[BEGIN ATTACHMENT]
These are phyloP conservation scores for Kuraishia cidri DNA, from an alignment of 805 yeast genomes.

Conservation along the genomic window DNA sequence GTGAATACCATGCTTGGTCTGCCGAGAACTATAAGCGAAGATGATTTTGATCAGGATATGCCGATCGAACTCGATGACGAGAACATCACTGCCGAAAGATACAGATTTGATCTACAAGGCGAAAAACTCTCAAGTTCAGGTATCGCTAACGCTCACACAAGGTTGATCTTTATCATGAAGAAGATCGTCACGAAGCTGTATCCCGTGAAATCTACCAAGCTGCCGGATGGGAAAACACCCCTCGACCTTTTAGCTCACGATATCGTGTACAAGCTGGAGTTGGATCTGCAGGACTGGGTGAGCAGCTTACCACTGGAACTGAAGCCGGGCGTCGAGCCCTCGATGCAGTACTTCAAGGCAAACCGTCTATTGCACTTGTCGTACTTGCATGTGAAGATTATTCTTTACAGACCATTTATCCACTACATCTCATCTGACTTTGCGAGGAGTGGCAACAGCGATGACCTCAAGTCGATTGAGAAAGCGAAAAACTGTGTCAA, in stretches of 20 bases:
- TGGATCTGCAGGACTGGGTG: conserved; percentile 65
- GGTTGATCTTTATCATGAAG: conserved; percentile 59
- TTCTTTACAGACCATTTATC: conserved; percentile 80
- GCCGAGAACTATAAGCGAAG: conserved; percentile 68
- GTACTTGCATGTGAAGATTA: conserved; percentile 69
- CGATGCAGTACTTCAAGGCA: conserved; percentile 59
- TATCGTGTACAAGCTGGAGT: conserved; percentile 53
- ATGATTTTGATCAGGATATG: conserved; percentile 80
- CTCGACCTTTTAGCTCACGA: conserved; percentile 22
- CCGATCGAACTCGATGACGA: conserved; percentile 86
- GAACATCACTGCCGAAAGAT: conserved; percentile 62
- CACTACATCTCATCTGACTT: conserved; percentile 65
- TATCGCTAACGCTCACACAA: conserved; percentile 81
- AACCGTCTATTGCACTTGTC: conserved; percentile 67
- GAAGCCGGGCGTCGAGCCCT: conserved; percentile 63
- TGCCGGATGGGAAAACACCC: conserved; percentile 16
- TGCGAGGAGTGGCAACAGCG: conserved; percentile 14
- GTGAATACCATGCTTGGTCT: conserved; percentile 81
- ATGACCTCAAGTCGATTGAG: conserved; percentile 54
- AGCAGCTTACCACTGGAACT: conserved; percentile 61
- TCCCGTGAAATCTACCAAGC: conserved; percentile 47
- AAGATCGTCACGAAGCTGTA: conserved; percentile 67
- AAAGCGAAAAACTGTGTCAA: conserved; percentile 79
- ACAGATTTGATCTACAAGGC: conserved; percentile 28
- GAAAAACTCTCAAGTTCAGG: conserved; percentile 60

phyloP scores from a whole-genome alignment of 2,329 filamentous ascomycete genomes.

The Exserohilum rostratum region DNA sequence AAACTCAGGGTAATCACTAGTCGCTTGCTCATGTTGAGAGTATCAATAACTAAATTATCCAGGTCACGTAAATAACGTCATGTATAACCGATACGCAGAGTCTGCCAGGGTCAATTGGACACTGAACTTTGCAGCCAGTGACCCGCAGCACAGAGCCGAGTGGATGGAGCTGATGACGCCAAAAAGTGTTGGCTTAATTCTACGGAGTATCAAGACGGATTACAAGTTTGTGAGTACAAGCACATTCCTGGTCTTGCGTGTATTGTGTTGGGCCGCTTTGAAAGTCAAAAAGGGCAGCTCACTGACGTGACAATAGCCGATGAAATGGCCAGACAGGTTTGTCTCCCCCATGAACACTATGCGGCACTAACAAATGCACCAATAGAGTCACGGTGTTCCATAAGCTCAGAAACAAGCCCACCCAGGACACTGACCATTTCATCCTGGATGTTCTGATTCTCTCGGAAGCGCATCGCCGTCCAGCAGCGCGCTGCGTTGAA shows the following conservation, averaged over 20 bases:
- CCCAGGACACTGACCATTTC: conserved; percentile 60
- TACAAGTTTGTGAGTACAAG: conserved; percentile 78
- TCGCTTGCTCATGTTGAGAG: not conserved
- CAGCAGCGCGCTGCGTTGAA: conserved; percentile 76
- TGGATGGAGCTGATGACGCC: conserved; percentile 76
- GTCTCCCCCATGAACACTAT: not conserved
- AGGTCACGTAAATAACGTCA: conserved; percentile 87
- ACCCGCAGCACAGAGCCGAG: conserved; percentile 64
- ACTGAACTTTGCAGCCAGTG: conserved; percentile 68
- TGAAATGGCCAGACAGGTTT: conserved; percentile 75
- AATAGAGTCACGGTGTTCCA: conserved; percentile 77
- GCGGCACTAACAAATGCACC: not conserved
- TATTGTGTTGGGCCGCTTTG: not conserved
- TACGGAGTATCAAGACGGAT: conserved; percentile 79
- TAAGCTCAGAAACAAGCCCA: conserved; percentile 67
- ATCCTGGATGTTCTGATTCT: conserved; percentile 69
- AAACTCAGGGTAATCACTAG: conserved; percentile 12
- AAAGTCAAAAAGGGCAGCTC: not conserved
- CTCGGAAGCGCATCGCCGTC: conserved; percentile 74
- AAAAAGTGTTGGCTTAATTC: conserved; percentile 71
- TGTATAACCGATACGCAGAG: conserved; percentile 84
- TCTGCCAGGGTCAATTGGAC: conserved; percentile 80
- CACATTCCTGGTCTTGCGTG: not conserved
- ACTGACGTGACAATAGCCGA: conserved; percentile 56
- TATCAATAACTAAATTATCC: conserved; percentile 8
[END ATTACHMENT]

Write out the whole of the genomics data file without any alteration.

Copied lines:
These are phyloP conservation scores for Kuraishia cidri DNA, from an alignment of 805 yeast genomes.

Conservation along the genomic window DNA sequence GTGAATACCATGCTTGGTCTGCCGAGAACTATAAGCGAAGATGATTTTGATCAGGATATGCCGATCGAACTCGATGACGAGAACATCACTGCCGAAAGATACAGATTTGATCTACAAGGCGAAAAACTCTCAAGTTCAGGTATCGCTAACGCTCACACAAGGTTGATCTTTATCATGAAGAAGATCGTCACGAAGCTGTATCCCGTGAAATCTACCAAGCTGCCGGATGGGAAAACACCCCTCGACCTTTTAGCTCACGATATCGTGTACAAGCTGGAGTTGGATCTGCAGGACTGGGTGAGCAGCTTACCACTGGAACTGAAGCCGGGCGTCGAGCCCTCGATGCAGTACTTCAAGGCAAACCGTCTATTGCACTTGTCGTACTTGCATGTGAAGATTATTCTTTACAGACCATTTATCCACTACATCTCATCTGACTTTGCGAGGAGTGGCAACAGCGATGACCTCAAGTCGATTGAGAAAGCGAAAAACTGTGTCAA, in stretches of 20 bases:
- TGGATCTGCAGGACTGGGTG: conserved; percentile 65
- GGTTGATCTTTATCATGAAG: conserved; percentile 59
- TTCTTTACAGACCATTTATC: conserved; percentile 80
- GCCGAGAACTATAAGCGAAG: conserved; percentile 68
- GTACTTGCATGTGAAGATTA: conserved; percentile 69
- CGATGCAGTACTTCAAGGCA: conserved; percentile 59
- TATCGTGTACAAGCTGGAGT: conserved; percentile 53
- ATGATTTTGATCAGGATATG: conserved; percentile 80
- CTCGACCTTTTAGCTCACGA: conserved; percentile 22
- CCGATCGAACTCGATGACGA: conserved; percentile 86
- GAACATCACTGCCGAAAGAT: conserved; percentile 62
- CACTACATCTCATCTGACTT: conserved; percentile 65
- TATCGCTAACGCTCACACAA: conserved; percentile 81
- AACCGTCTATTGCACTTGTC: conserved; percentile 67
- GAAGCCGGGCGTCGAGCCCT: conserved; percentile 63
- TGCCGGATGGGAAAACACCC: conserved; percentile 16
- TGCGAGGAGTGGCAACAGCG: conserved; percentile 14
- GTGAATACCATGCTTGGTCT: conserved; percentile 81
- ATGACCTCAAGTCGATTGAG: conserved; percentile 54
- AGCAGCTTACCACTGGAACT: conserved; percentile 61
- TCCCGTGAAATCTACCAAGC: conserved; percentile 47
- AAGATCGTCACGAAGCTGTA: conserved; percentile 67
- AAAGCGAAAAACTGTGTCAA: conserved; percentile 79
- ACAGATTTGATCTACAAGGC: conserved; percentile 28
- GAAAAACTCTCAAGTTCAGG: conserved; percentile 60

phyloP scores from a whole-genome alignment of 2,329 filamentous ascomycete genomes.

The Exserohilum rostratum region DNA sequence AAACTCAGGGTAATCACTAGTCGCTTGCTCATGTTGAGAGTATCAATAACTAAATTATCCAGGTCACGTAAATAACGTCATGTATAACCGATACGCAGAGTCTGCCAGGGTCAATTGGACACTGAACTTTGCAGCCAGTGACCCGCAGCACAGAGCCGAGTGGATGGAGCTGATGACGCCAAAAAGTGTTGGCTTAATTCTACGGAGTATCAAGACGGATTACAAGTTTGTGAGTACAAGCACATTCCTGGTCTTGCGTGTATTGTGTTGGGCCGCTTTGAAAGTCAAAAAGGGCAGCTCACTGACGTGACAATAGCCGATGAAATGGCCAGACAGGTTTGTCTCCCCCATGAACACTATGCGGCACTAACAAATGCACCAATAGAGTCACGGTGTTCCATAAGCTCAGAAACAAGCCCACCCAGGACACTGACCATTTCATCCTGGATGTTCTGATTCTCTCGGAAGCGCATCGCCGTCCAGCAGCGCGCTGCGTTGAA shows the following conservation, averaged over 20 bases:
- CCCAGGACACTGACCATTTC: conserved; percentile 60
- TACAAGTTTGTGAGTACAAG: conserved; percentile 78
- TCGCTTGCTCATGTTGAGAG: not conserved
- CAGCAGCGCGCTGCGTTGAA: conserved; percentile 76
- TGGATGGAGCTGATGACGCC: conserved; percentile 76
- GTCTCCCCCATGAACACTAT: not conserved
- AGGTCACGTAAATAACGTCA: conserved; percentile 87
- ACCCGCAGCACAGAGCCGAG: conserved; percentile 64
- ACTGAACTTTGCAGCCAGTG: conserved; percentile 68
- TGAAATGGCCAGACAGGTTT: conserved; percentile 75
- AATAGAGTCACGGTGTTCCA: conserved; percentile 77
- GCGGCACTAACAAATGCACC: not conserved
- TATTGTGTTGGGCCGCTTTG: not conserved
- TACGGAGTATCAAGACGGAT: conserved; percentile 79
- TAAGCTCAGAAACAAGCCCA: conserved; percentile 67
- ATCCTGGATGTTCTGATTCT: conserved; percentile 69
- AAACTCAGGGTAATCACTAG: conserved; percentile 12
- AAAGTCAAAAAGGGCAGCTC: not conserved
- CTCGGAAGCGCATCGCCGTC: conserved; percentile 74
- AAAAAGTGTTGGCTTAATTC: conserved; percentile 71
- TGTATAACCGATACGCAGAG: conserved; percentile 84
- TCTGCCAGGGTCAATTGGAC: conserved; percentile 80
- CACATTCCTGGTCTTGCGTG: not conserved
- ACTGACGTGACAATAGCCGA: conserved; percentile 56
- TATCAATAACTAAATTATCC: conserved; percentile 8